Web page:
Here's a fascinating look at a developer's perspective on free-to-play.  This site is game-industry focused, so the audience is intended to be developers.

The issue has a lot of nuance.  I like how she points out that a lot of the "improvements" have already been tried and found to be ineffective.  We might think free-to-play is new, but I remember talking to a text MUD developer, Matt Mihaly, about the free-to-play model almost 14 years ago.  A lot of things have been tried.

Ms. McWilliams' point about how games seem to focus on monetizing at the point of pain is interesting, like how this can lead to negative associations for the player.  Kinda like how what alcohol you got sick on in college tends to stick with you for the rest of your life.  I'm not so sure this is accurate, though, because it seems like the people most stridently against free-to-play are the ones who claim they would never play a game with that business model.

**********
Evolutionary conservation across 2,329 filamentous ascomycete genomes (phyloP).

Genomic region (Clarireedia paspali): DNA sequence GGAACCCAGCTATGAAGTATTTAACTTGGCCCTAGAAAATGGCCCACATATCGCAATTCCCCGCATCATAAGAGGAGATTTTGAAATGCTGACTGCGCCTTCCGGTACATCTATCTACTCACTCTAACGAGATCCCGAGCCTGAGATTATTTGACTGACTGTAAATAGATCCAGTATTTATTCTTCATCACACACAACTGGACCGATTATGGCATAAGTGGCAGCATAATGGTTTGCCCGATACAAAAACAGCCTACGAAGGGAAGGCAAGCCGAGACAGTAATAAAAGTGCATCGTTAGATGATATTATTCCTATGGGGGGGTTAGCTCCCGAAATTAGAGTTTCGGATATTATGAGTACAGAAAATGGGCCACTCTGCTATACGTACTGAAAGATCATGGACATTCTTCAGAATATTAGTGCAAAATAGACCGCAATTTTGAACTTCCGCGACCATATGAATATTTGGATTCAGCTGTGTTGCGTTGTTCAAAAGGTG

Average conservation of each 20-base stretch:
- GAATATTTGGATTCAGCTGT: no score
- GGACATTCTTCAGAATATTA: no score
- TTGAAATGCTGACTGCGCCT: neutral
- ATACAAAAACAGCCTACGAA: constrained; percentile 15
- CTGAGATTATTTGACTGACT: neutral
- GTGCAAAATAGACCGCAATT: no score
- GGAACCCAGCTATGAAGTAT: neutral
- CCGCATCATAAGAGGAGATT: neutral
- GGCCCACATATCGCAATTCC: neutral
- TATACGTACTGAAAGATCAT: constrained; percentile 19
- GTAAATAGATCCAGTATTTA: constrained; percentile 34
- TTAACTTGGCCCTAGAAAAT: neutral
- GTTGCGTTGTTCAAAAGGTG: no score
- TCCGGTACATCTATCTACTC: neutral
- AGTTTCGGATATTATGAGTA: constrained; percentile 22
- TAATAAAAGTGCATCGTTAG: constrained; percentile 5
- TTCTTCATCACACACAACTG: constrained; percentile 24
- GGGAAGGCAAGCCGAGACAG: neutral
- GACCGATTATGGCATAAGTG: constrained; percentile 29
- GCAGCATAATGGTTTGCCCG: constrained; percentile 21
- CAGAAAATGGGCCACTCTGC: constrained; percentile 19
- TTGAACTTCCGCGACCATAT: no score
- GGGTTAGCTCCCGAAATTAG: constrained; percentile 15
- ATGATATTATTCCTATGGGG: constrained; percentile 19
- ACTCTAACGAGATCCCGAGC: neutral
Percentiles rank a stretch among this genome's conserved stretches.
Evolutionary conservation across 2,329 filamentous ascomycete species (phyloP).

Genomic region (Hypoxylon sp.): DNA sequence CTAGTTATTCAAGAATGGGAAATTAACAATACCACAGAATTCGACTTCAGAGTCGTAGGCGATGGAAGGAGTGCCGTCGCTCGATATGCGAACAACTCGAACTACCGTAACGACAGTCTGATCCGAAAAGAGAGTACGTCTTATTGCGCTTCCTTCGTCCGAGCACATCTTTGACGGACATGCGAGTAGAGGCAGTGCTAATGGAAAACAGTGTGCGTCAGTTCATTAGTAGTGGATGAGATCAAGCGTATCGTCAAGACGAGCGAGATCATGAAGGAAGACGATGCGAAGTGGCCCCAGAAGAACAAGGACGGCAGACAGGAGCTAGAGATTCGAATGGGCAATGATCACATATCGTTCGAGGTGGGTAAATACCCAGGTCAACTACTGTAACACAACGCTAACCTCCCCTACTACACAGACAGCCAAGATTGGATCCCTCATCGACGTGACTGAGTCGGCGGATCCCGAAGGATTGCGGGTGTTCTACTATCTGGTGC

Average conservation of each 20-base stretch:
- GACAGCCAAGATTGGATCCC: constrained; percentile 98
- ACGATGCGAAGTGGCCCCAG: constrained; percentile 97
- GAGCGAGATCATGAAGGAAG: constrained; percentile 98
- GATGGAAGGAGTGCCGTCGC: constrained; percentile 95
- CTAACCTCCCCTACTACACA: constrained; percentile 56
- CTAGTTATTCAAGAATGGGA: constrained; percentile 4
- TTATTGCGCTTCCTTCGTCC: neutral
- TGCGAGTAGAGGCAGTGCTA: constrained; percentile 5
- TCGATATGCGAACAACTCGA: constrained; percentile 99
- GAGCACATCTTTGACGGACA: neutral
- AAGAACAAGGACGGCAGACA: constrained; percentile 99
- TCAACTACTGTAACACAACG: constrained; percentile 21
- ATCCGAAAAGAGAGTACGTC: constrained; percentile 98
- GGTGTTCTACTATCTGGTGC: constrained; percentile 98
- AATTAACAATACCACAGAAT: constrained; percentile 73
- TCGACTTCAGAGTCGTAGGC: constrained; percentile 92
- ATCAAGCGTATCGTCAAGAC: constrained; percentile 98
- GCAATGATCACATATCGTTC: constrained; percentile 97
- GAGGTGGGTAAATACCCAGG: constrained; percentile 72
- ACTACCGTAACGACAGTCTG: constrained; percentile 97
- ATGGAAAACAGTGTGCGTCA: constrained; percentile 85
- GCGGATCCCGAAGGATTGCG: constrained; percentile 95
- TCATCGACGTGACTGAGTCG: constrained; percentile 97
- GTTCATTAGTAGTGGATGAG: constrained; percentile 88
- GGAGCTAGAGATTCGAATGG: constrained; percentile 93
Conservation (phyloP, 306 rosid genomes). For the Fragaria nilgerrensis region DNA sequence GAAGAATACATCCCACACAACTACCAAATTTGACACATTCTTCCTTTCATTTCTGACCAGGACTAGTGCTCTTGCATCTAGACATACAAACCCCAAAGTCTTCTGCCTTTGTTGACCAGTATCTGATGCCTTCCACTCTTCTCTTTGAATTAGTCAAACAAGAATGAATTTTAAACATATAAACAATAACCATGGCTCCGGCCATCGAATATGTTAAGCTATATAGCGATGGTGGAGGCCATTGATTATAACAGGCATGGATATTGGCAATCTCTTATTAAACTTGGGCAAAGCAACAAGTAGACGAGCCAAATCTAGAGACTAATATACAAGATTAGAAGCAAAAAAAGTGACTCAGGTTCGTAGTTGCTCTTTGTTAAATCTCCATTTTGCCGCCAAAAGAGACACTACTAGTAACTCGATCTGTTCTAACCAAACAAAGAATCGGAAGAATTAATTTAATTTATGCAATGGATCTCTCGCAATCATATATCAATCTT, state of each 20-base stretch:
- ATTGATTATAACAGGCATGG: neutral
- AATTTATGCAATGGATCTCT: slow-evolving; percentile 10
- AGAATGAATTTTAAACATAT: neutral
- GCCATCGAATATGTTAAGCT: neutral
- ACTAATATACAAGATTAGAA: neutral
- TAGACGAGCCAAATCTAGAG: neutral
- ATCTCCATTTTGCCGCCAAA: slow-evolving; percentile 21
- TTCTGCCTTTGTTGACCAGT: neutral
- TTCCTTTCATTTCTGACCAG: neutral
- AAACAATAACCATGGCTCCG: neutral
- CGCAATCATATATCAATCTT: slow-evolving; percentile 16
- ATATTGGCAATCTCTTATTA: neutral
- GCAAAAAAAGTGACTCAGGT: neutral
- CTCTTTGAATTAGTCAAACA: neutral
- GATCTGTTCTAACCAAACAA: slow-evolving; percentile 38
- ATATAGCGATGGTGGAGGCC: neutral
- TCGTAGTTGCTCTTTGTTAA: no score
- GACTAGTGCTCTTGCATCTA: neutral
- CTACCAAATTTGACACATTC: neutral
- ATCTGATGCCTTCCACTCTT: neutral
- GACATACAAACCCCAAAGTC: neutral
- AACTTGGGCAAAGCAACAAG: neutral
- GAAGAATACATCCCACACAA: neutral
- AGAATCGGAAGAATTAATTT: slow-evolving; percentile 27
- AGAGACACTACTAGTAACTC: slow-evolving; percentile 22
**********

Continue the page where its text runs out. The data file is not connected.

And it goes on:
I think a lot of the complaint from people is fear that the old models will go away.  This is probably not helped by developers who are so invested in the new systems that they criticize the old ones and claim they are "over".  But, we still have buffet restaurants along with à la carte restaurants, too.  They  just serve different clientele.

In the end, games are still businesses.  Developers still need money to pay rent/mortgages and buy food.  I welcome business models changing if it means we get a wider variety of games able to be made.

http://www.gamesindustry.biz/articles/2014-03-12-laralyn-mcwilliams
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